The 13 Masters of Evil

A Cold Journey

The Party Travels from Tempest Mi to Farstone

*This is the DM’s account of the events taking place between the seventeenth and eighteenth sessions.

Afternoon of 1st Forever Sky through afternoon of 5th Forever Sky

As the light, fluffy, flakes of snow slowing start falling, the party decides to leave Tempest Mi. It’s late in the morning by the time you pay the stablemaster for the horses and saddle up. From the looks you receive from the local folk it’s probably not a minute to soon. The glancing looks over their shoulders, the quite whispers, the staring at you from across the street, it’s all starting to unnerve you. Not that you have done anything wrong but just the fact that you being watched because some of you are — different. Sure you could confront them but it isn’t worth the time it would take to explain to the city guards what happened, and even then you’re not sure exactly what the outcome might be. Sure a day or two in jail normally might not matter but you would rather not lose those days because of peoples predigests. It’s just best to pay for the supplies you need and move on, hopefully to be forgotten and left alone.

The funniest thing about this situation is that you are trying to save their worthless lives and save their way of living for future generations but yet they look upon you as an outcast, a beggar, or something to be brushed into the city sewers. All of the blood, the sweat, the sacrifice that you have made so far in your journey, and to be looked upon by the locals as nothing more than a vagrant makes you question your place in this world. A world that has suddenly gone mad with the possibilities of war, a war between the races, a war between the gods, or even a war between men. If you could just yell those possibilities in the faces of the men that stand before you questioning your loyalties, then maybe they would treat you as you rightfully deserve.

But to sit down and explain things to people, to explain the horrors that you have seen, to explain the evil that you have faced, to explain the complex details of their pitiful lives coming to an end because you didn’t complete your mission – takes time. Time which you don’t have at the moment. What you do know is that you are at least a day or two behind your enemy, and more likely four or five days. Days you can’t spend talking to the citizens or sitting in jail because of something stupid. Time which you can’t take to get them to understand that the next time you arrive in their town you should be treated as a hero not as an outsider.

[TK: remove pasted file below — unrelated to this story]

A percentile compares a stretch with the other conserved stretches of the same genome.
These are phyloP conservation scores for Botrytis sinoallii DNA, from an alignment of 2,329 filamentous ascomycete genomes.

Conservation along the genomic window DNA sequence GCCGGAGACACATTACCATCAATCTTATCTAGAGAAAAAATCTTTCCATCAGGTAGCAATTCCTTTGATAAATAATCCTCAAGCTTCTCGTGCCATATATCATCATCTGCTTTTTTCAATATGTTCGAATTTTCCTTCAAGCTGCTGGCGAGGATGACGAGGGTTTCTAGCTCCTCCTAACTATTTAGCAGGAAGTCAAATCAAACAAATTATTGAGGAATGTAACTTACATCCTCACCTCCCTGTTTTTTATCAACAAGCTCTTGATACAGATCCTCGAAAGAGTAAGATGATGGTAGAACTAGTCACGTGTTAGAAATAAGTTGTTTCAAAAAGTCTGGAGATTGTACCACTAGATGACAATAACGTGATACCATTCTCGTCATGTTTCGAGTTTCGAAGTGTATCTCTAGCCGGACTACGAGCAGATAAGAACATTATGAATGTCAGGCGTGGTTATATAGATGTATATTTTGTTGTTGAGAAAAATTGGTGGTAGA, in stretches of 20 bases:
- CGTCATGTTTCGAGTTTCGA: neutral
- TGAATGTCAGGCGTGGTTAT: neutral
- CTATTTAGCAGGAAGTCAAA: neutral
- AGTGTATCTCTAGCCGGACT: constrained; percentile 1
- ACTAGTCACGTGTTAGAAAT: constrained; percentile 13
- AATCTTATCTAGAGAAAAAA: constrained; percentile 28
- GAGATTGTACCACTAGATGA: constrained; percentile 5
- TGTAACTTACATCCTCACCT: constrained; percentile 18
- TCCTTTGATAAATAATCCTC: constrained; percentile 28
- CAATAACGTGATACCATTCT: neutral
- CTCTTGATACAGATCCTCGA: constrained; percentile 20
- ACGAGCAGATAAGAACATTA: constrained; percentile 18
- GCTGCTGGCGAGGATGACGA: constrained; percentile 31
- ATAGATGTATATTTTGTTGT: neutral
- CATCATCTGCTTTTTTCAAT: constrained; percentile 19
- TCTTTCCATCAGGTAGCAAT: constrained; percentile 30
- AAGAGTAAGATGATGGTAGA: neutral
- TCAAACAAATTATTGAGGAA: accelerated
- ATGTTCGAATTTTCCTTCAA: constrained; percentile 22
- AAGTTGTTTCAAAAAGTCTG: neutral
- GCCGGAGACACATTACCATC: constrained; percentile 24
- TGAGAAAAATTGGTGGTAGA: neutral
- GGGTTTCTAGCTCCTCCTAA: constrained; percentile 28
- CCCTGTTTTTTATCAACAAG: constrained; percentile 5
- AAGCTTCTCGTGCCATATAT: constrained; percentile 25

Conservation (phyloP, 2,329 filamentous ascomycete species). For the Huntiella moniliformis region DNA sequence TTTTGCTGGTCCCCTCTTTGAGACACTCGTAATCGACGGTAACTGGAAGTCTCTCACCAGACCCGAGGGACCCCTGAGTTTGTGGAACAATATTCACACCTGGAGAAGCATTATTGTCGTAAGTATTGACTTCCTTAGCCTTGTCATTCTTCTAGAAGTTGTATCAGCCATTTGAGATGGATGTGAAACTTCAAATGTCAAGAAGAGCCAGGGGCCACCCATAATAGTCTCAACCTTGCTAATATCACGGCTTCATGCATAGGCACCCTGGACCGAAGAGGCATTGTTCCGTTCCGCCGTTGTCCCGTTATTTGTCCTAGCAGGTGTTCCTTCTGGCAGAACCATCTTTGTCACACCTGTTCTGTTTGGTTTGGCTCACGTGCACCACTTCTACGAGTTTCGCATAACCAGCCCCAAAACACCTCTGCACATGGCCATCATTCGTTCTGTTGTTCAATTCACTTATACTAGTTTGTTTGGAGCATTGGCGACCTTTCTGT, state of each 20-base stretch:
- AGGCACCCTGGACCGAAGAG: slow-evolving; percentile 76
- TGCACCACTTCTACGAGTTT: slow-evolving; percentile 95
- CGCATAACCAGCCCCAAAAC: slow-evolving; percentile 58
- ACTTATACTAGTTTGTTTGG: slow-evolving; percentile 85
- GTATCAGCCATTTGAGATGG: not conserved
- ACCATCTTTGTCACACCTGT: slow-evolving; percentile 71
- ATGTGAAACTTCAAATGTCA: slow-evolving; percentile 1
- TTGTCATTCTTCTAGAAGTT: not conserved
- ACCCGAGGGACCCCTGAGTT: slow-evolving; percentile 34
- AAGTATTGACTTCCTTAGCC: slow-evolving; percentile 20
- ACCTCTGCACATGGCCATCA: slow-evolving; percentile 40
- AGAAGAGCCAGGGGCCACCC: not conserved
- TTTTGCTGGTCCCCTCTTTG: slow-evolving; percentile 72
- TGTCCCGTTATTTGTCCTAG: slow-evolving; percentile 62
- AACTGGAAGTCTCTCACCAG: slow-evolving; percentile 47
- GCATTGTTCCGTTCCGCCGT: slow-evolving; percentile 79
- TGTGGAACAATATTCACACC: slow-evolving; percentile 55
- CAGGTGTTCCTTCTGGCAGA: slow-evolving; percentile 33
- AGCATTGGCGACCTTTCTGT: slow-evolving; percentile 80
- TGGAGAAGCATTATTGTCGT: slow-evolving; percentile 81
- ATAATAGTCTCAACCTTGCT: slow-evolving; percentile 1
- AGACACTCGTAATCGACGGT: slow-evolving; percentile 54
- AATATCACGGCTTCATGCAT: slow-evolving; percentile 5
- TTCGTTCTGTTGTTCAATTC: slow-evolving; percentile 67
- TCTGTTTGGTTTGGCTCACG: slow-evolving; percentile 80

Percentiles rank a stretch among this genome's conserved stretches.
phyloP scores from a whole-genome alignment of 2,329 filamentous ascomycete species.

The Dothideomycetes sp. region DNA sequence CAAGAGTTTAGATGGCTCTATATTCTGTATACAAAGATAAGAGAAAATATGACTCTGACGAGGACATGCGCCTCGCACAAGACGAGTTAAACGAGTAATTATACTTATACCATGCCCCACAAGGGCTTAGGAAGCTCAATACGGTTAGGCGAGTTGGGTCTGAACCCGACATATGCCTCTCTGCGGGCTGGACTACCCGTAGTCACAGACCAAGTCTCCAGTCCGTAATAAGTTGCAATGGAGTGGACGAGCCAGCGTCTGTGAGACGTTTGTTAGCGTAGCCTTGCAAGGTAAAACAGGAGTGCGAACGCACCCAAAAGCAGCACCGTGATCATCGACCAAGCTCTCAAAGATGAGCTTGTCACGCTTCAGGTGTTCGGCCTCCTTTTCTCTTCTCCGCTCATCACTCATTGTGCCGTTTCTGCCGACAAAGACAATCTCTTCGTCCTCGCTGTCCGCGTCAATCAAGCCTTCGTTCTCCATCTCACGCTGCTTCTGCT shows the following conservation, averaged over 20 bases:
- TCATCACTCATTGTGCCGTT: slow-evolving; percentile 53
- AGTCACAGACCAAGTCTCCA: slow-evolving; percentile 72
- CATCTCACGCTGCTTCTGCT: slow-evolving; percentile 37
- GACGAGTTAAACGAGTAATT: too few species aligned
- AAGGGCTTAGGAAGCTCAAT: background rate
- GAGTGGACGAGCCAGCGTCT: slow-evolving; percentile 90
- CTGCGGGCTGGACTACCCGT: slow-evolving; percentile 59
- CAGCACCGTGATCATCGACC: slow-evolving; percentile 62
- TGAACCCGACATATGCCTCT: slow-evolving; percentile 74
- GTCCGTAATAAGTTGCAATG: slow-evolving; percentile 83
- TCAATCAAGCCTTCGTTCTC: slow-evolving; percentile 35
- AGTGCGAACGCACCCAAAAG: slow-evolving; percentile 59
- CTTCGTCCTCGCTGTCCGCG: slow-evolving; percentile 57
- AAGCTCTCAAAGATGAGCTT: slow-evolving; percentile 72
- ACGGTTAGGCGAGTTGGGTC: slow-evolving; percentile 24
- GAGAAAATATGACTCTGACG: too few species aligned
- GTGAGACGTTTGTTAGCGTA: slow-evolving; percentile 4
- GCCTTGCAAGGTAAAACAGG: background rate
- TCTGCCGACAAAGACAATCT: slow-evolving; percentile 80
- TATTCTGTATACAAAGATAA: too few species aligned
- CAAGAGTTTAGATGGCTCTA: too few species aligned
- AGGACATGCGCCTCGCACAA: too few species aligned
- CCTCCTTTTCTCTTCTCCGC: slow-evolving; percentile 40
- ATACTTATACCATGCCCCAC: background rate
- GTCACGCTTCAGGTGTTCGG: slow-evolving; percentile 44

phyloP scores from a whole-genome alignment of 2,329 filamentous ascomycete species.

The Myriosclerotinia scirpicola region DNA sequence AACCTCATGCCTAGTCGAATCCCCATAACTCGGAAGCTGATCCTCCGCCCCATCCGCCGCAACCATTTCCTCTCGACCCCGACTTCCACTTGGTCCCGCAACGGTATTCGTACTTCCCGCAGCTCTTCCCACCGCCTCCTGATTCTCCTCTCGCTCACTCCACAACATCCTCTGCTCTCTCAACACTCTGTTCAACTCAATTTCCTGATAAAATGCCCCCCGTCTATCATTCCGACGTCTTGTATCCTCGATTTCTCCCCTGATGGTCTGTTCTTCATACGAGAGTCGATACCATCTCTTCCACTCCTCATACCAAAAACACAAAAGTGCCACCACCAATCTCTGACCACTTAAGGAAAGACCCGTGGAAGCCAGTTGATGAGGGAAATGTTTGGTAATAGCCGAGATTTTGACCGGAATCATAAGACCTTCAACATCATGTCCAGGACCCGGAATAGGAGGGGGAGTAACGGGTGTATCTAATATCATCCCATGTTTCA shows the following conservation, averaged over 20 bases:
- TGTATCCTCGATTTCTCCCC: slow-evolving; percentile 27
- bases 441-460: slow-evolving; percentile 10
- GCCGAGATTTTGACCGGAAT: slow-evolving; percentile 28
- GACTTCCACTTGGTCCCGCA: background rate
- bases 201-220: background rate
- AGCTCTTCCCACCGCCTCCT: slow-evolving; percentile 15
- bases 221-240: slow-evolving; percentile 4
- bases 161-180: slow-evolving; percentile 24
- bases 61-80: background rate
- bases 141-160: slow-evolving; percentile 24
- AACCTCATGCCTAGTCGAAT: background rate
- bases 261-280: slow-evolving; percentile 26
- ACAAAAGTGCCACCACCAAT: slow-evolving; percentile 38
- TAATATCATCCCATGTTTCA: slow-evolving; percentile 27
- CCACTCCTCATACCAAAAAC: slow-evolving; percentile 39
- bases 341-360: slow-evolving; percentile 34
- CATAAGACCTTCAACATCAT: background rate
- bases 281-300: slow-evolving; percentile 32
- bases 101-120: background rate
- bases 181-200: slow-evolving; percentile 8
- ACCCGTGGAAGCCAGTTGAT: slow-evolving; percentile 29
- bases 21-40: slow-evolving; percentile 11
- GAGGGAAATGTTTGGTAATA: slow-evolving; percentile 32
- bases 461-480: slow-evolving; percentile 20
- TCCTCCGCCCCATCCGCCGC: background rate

These are all things you think about as the solid wooden doors to the entrance to Tempest Mi close behind you with a thud. Ahead of you lies an ever growing expanse of ice and snow, the likes of which you have not seen before. The thin covering of clouds slightly hides the brightness of the sun as it starts its assent in the sky and allows the new days arrival of snow to fall all around you. This snowy blanket prevents you from seeing far off into the horizon, which might be a good thing in the long run since you know the length of the journey you have before you reach Farstone.

After traveling for several hours you quickly realize that this place could be a deathtrap for those not prepared or caught without the proper equipment. The wind quickens it pace across the flat tundra and burns into your exposed skin like a knife. Although it’s late spring the weather has yet to change for the better as far north as you are, and hardly a sight can be seen that anything has started its yearly plum. Whatever road or path might be present is covered by layers of ice from the long winter and you’re sure that you have veered from that many miles ago.

As night falls you camp in a bundle of trees, not only to get out of the whipping wind but for your needs to supply a fire with kindle. As usual you spend the time to magically hide the light of the fire, as exposed as you are in these plains it could be seen for miles. Nightly watches are secured and camp setup towards the opening of the trees. Luckily, the gods watch over you, after sundown a large deer-like creature stumbles towards your thicket of trees, probably trying to secure some warmth from the blistering wind. It is quickly ambushed and killed, which will sustain your food needs for several days. Studying the animal, you see budding horns and a thick, grayish, winter coat as its large black eyes stare into the frozen blackness of the night. You remember hearing stories of such creatures, creatures of the north, creatures that are similar to others — yet different. Different because of where they live and the environment they live within. Thinking about it you remember that this creature is called an elk, almost like a deer but different. At least you think it’s called an elk.

The next morning you start to think about the events that unfolded last night, you’re starting to wonder about what you might encounter along your path that might be very different in this frozen place. As you pack up your supplies for your journey you see a lot of stuff that you have never needed before, indeed the supplies that you had just three days ago where totally different than those that lay before you now. You are most likely going to see and experience events, people and creatures that will be as different as the supplies that are needed for this place. As you think about it you’re sure that any people you meet will most likely have different traditions, different outlooks, and different feelings about things than those from Duntroon. Of course they would, they have been treated to a completely different environment and therefore they would have changed, just like the elk changed from the deer.